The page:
Lane went out for the team and as he said, "the rest is history."
Not only did the incident propel Lane to basketball stardom later in high school, where he received a Nike All-American honorable mention, but it also led to him receiving a basketball scholarship to Barton College in Wilson, N.C.
"When I think back on my childhood with Leron, memories of basketball are always at the forefront," said Schmidt. "I think those experiences taught us about the highs and lows of life."
"I joked that, in a way, I owe everything to Karl and the fall he took on that ice," said Lane. "Basketball allowed me to go to school and get an education thus becoming a Marine Corps officer."
Now, years later, Lane has come full circle. In the ceremony recognizing his promotion to major, Lane’s words were full of admiration and reverence for the room full of people who have influenced his life. Lane, a man of intimidating stature, warmly and eloquently expressed his appreciation for those present. He remarked on his choice for the uniform of the day, bringing to mind a phrase used by Schmidt to describe his constant concern for others.
"That's Leron," said Schmidt. "He doesn't take these things lightly. In his moment of being promoted it's very much like him to recognize someone else."
"Everyone knows that you don’t come to the officer's club in utilities," said Lane. "But, I thought this was an appropriate uniform. We have men and women down-range protecting our freedom. The least we can do is honor them by wearing the warrior’s uniform as they do."
The ceremony culminated with Schmidt leading Lane in the Oath of Office and Lane's promotion to major.
"This promotion is well deserved," said Schmidt. "The old adage is that you receive awards for the things you've done and promotions for your potential. It's good to see that he is succeeding in the Marine Corps and it's even better to have him in the field grade ranks."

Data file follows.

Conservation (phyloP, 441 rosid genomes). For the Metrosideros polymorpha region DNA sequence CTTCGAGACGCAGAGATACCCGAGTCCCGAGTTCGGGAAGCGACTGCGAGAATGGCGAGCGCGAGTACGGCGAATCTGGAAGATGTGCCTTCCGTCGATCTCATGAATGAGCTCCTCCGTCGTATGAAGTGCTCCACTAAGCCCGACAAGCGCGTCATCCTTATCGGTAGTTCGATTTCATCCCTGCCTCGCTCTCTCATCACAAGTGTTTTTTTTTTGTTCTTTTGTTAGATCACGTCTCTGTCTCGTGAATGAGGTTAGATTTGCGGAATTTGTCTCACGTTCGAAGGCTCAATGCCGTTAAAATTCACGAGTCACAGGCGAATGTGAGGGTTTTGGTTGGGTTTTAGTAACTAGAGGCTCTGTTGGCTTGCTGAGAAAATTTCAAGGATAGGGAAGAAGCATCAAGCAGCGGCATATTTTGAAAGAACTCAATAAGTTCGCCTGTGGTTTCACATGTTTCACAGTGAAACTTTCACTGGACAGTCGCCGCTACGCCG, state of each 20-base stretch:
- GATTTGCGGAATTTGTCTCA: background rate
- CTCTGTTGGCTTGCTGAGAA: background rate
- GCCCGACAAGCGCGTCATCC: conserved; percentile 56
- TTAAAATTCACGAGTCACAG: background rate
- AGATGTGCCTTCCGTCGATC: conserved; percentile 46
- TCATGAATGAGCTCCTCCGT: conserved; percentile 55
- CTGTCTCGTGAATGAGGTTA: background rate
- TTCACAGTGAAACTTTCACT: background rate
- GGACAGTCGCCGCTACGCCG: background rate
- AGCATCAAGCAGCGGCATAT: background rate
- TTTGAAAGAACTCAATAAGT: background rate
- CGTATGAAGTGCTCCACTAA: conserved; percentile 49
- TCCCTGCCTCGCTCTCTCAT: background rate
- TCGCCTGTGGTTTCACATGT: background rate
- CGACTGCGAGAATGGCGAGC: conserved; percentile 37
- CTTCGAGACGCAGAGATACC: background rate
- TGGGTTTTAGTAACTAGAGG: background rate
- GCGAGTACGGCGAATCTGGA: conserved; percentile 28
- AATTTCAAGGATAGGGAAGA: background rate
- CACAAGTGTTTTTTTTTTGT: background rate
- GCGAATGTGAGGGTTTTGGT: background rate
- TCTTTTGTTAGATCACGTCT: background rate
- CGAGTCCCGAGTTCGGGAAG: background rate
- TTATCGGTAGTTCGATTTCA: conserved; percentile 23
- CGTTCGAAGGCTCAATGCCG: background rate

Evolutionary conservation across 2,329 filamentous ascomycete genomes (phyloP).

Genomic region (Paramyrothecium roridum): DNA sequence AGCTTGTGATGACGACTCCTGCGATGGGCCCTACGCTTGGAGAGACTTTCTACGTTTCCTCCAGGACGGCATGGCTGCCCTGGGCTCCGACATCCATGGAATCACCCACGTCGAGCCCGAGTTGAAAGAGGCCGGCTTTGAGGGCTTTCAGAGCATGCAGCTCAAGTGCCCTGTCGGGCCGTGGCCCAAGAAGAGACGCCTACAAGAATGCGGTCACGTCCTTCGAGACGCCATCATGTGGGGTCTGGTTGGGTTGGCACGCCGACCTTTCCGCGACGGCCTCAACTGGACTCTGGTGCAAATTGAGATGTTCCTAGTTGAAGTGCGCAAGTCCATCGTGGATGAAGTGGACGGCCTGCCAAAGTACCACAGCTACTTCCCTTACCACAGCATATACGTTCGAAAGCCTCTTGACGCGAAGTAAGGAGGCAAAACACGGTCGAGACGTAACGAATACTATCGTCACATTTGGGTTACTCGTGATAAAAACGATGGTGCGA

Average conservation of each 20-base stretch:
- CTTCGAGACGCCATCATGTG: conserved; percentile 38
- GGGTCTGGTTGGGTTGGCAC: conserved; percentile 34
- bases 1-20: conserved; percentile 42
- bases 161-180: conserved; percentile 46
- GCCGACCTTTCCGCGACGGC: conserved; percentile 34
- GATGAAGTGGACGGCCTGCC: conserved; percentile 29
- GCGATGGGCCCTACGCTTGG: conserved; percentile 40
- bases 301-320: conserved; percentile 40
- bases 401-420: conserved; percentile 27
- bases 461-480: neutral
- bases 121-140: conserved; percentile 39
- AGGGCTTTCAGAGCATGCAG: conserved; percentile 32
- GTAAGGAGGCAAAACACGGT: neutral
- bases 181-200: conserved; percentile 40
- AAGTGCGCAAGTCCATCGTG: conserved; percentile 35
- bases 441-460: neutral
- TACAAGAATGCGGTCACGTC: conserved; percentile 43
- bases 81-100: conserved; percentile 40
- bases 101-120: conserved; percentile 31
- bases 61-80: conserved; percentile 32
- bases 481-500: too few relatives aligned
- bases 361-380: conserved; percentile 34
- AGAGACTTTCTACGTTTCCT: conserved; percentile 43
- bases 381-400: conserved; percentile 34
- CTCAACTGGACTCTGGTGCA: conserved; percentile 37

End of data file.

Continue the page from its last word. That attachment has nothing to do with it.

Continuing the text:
The ceremony highlighted Lane only briefly. The majority of the time, Lane spoke of the deeds and sacrifices of others. Adjacent to where he spoke sat a makeshift memorial to several service members who died during his time in Iraq. In addition, Lane pledged that his first set of gold oak leaf clusters would go to the wife of a captain he had known in Iraq who was killed in the line of duty and therefore never reached the rank of major.
"I'll be sure to set out an empty chair for him," said Lane. "I will take off my first set of ranks and send them to her. I never got to say goodbye to my friend, I promised his memory and myself that I would live my life in a way that would take advantage of my time and his sacrifice. In some way, me obtaining this shows that I kept my promise and says the goodbye I never had the chance to say."
As Lane stood at the front of the room, tearfully at times, thanking person after person, one thing rang clearly time and again. An entire town had a hand in molding him.